In a final similarity between the temptation of Jesus and the account in Genesis 3, both narratives record the tempters misquoting and misrepresenting God’s word. The serpent used this tactic to defeat Adam and Eve; however, Satan’s same attempt with Jesus failed. In the garden, the serpent was determined to convince Adam and Eve that God wasn’t forthright in His dealings with them and that he had withheld the best from them (Gen 3:1-5). Similarly, Satan seeks to deceive Jesus by offering him a shortcut to glory, gaining the kingdoms of the world by submitting to Satan (Matt 4:8-9). In this challenge, Satan, like the serpent, twists the words of God in an attempt to cause doubt concerning God’s character. Whereas Adam and Eve fell prey to the serpent’s twisting of God’s Word, Jesus turns the table and rebuts Satan by correctly quoting God’s Word.
Matthew’s description of Jesus’s victory in the wilderness provides further evidence that Satan in the Temptation of Jesus and the serpent of Genesis 3 are likely the same creature. Adam had failed to drive out the serpent and as a result, all of humanity was plunged into sin. Jesus, however, obeyed God the Father and did what Adam should have done, commanded Satan to depart (Matt 4:10).
Satan and Judas Iscariot
The New Testament depicts Satan not only as the tempter of humanity but also as complicit in Judas’ betrayal of the Son of God. In the temptation narrative, Luke writes that the devil left Jesus until an opportune time (4:13). The events surrounding the Last Supper became that opportune time. Seizing the moment, Satan took full advantage of Judas and exploited him in his attack on the Son of God.
According to Page, “Judas is associated with the devil in three places in John (6:70; 13:2, 27) and once in Luke (22:3), all of which relate to the betrayal of Jesus.” John explicitly refers to Judas as the devil (6:70), claims that the devil had placed had placed the plan to betray Jesus in Judas’ heart (13:2), and then declares the devil actually entered into Judas (13:27). The extent to which Judas was possessed or controlled by Satan is rather vague; however, what is clear is that Satan is behind the betrayal and attack upon Jesus.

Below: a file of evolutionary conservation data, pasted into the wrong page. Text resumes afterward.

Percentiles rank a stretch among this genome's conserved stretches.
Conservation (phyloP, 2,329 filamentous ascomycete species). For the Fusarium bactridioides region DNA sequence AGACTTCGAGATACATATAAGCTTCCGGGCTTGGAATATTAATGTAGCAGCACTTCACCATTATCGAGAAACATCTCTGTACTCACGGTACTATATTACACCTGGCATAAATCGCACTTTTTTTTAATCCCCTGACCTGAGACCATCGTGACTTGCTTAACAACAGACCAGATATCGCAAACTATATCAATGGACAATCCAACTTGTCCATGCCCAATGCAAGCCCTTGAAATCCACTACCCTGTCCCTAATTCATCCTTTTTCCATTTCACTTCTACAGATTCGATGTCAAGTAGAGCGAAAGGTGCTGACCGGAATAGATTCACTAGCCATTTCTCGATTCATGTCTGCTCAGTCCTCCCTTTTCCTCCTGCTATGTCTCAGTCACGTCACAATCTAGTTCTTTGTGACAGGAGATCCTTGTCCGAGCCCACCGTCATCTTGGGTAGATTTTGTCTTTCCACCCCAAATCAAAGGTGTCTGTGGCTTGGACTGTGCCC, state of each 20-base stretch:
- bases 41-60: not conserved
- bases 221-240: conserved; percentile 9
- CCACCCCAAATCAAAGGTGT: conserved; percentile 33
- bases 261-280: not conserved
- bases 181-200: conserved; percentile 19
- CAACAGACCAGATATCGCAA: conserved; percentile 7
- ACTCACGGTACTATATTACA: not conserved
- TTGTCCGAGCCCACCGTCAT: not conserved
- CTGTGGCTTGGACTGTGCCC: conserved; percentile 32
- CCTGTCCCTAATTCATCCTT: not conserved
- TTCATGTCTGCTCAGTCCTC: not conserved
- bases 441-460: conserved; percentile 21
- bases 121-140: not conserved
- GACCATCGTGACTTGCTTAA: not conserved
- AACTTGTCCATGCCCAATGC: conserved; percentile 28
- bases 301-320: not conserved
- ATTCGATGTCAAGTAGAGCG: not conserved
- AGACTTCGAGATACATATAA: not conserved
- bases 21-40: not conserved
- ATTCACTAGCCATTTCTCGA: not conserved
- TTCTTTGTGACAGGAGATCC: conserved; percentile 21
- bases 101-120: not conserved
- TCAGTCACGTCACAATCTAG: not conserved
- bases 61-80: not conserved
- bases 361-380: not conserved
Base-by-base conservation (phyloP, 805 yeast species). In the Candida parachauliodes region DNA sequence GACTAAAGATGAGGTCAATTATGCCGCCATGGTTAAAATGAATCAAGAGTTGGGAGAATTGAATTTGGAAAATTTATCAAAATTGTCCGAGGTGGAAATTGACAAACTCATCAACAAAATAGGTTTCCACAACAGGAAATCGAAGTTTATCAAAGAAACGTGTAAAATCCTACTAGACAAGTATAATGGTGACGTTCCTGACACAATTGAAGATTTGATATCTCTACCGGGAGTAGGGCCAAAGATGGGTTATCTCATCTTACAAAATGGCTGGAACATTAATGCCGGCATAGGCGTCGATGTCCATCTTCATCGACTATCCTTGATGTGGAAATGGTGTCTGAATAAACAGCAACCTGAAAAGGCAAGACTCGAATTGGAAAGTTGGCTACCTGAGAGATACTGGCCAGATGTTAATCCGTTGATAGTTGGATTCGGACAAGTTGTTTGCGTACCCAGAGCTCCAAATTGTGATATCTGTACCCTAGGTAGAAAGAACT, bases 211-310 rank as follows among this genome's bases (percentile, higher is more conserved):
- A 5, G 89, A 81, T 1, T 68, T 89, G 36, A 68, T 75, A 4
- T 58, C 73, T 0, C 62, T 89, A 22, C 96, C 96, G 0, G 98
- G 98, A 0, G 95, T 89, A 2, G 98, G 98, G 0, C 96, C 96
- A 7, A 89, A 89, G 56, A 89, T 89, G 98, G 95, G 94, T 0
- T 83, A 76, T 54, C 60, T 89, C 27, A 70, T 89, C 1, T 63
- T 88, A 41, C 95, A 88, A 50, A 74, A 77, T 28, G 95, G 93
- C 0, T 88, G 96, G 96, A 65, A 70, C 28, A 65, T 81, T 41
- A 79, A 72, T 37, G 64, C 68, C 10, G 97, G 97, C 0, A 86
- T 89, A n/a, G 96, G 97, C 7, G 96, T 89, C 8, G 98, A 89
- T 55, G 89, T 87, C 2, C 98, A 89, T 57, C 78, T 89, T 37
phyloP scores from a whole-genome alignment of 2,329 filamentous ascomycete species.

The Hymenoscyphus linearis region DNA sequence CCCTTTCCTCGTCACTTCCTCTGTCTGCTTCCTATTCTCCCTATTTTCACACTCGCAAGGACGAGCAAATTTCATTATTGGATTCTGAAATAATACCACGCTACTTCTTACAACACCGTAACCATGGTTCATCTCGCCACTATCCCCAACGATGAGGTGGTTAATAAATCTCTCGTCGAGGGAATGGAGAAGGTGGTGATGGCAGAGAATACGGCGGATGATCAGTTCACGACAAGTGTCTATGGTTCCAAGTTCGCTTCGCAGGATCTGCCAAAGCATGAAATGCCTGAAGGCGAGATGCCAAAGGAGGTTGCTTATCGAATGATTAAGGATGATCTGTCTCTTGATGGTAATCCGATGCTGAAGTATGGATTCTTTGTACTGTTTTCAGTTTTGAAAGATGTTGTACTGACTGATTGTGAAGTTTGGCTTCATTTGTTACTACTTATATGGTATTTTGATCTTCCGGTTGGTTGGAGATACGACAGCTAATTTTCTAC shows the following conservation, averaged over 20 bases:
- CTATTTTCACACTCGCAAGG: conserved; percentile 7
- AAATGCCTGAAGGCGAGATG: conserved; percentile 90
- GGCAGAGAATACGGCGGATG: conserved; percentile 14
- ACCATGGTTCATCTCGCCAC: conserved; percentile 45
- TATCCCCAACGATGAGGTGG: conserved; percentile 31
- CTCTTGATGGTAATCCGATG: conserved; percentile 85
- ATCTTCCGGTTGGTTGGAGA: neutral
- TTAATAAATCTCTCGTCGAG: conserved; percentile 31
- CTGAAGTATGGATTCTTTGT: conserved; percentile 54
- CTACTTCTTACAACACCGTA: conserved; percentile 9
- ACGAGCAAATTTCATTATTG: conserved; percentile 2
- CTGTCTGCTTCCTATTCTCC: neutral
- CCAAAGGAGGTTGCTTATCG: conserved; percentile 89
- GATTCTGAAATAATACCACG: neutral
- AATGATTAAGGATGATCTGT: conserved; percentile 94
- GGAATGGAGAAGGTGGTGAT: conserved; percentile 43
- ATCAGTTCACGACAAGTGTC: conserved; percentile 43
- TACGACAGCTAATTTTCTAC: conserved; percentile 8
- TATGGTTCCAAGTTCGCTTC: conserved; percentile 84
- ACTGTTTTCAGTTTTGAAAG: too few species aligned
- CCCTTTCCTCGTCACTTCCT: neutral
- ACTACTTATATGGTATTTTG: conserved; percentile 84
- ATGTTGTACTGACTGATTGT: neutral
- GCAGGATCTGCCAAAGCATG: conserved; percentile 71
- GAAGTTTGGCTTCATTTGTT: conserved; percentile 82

The likelihood that either John or Luke’s goal was to present Judas as a demoniac is minimal at best. It is more likely, however, that their comments are to remind the reader of who was really behind the opposition to Jesus’ ministry that ultimately led to his arrest, trial, and crucifixion. The extent of Satan’s control over Judas is not in question. What is clear is Satan’s ability to use another creature, in this case, a disciple of Jesus, to carry out his devious plans. If Satan was able to use a man, then it is plausible that he could have used a serpent. This act of Satan chips away at the theory that he was not present in the Garden of Eden and that the serpent in Genesis 3 was merely an animal who attacked independently.
Satan the Father of Murderers and Liars
Jesus’s description of Satan as a liar and murder from the beginning connects the activities of Satan in the New Testament with the serpent of Genesis 3 (John 8:44). Jesus’ authority in scriptural interpretation must be considered absolute, especially for the interpreters who claim to believe in both the divinity of Jesus and the inerrancy of Scripture. This conviction is the basis for interpreting Jesus’ direct and indirect quotations and allusions to Old Testament passages. Therefore, Jesus’ remarks about Satan in John 8:44 are more than helpful, they are authoritative and should be interpreted as shedding light on the identity of the tempter in Genesis 3.
In his response to the Pharisee’s verbal assaults, Jesus states that they were imitating their (spiritual) father, the devil (John 8:44a). Their refusal to listen to Jesus revealed that they were not children of God, but of the devil, who is described as a murderer and liar from the beginning (8:44b). According to Gerald Borchert, Jesus’s “reference is obviously to the Garden of Eden text where the deceit of the serpent led to the ‘death’ of Adam and Eve.” Likewise, Page explains the connection made in John 8:44 between Satan and the serpent,